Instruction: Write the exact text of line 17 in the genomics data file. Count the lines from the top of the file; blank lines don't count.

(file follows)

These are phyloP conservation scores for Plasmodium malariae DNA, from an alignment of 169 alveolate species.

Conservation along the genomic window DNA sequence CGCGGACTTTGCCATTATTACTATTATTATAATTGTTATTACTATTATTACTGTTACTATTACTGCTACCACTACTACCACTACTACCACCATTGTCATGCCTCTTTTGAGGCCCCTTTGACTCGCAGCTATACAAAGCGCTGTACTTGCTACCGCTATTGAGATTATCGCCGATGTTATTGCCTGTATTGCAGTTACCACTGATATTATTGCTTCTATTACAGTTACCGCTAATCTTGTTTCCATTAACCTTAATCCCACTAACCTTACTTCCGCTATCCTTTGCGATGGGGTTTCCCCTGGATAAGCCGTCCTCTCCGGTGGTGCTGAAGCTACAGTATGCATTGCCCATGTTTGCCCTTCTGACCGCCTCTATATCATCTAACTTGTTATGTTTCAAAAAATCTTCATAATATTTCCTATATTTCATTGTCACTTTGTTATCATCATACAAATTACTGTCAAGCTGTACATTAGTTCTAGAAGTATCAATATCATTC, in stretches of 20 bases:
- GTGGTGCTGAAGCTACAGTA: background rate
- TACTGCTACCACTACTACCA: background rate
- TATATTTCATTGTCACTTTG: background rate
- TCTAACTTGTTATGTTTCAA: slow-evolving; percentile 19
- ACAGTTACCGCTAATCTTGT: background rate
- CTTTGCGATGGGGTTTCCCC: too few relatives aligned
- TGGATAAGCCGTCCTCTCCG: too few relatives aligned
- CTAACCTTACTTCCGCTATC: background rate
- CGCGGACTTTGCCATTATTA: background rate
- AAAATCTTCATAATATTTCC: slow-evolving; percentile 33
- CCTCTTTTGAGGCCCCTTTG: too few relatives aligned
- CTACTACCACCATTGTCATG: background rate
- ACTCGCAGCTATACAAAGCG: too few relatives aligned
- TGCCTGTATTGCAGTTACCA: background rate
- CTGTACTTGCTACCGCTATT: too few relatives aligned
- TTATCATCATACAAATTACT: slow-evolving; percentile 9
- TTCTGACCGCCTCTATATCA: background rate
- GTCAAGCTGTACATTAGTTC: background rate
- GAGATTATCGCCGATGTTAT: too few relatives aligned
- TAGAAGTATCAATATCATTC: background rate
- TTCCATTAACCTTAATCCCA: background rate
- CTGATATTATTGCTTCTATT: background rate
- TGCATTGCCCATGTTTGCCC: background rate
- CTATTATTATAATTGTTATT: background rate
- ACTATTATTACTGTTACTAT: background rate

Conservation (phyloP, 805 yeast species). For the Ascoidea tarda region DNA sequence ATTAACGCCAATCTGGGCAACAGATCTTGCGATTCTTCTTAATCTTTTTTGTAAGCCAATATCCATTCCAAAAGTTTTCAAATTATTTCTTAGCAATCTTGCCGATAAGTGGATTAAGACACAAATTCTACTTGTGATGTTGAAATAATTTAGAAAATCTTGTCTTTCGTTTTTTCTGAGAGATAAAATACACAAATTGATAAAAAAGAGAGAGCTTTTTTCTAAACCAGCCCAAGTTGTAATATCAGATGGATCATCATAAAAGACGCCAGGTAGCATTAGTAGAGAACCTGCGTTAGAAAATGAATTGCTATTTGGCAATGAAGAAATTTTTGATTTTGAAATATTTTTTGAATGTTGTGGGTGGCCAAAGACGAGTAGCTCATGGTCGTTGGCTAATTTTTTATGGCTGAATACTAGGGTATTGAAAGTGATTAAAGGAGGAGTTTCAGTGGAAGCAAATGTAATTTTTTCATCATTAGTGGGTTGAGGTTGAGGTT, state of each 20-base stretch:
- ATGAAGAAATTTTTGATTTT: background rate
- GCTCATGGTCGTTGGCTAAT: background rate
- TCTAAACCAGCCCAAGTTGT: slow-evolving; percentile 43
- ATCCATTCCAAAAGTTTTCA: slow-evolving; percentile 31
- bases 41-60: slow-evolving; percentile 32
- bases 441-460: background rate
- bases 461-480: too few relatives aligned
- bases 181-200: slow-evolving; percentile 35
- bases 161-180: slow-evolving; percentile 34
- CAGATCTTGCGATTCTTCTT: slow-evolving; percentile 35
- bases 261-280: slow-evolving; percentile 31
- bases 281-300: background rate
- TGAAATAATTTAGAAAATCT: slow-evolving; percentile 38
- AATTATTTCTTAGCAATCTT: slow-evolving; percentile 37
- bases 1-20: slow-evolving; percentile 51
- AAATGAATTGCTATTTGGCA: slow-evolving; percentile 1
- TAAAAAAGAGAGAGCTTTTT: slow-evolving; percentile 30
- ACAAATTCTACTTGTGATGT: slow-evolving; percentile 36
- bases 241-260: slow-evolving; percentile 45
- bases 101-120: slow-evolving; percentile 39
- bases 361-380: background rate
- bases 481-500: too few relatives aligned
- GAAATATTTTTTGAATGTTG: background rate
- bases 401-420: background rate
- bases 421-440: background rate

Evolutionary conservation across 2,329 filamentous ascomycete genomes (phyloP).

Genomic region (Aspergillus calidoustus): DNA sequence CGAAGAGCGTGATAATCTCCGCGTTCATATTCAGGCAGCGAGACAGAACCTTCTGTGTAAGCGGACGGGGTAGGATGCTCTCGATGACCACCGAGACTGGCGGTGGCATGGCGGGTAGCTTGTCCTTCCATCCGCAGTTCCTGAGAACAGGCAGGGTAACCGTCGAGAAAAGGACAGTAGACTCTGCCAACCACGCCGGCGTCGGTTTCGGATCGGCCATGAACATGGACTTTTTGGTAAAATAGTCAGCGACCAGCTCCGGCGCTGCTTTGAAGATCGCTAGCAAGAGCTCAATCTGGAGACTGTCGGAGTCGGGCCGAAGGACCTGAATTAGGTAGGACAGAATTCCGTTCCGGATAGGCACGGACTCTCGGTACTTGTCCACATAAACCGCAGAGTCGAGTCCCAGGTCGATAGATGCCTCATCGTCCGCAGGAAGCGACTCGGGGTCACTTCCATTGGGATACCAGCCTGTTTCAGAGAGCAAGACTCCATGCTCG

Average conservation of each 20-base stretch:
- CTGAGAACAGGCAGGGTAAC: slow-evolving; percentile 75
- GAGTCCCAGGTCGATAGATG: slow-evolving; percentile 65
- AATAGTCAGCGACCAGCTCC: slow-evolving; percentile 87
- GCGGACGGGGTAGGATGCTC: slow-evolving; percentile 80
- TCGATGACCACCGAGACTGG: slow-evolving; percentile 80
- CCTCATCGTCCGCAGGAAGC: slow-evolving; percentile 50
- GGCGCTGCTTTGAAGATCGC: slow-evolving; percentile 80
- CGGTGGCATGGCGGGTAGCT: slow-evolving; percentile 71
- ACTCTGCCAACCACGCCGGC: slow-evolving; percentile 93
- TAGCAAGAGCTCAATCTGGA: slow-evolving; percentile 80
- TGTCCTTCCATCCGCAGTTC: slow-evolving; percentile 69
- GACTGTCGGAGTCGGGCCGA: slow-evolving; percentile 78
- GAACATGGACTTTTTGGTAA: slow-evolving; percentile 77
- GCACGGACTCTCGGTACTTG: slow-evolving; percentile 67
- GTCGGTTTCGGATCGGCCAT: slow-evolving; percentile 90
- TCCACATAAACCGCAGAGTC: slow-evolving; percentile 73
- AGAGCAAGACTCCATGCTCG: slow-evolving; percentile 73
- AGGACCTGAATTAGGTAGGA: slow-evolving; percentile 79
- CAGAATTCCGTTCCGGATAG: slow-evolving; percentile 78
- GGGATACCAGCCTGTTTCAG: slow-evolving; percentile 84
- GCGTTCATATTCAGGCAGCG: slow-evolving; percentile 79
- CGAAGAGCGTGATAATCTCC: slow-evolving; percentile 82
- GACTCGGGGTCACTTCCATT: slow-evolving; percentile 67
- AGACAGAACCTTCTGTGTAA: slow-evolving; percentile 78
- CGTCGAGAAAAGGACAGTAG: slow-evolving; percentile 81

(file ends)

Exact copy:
- CTGTACTTGCTACCGCTATT: too few relatives aligned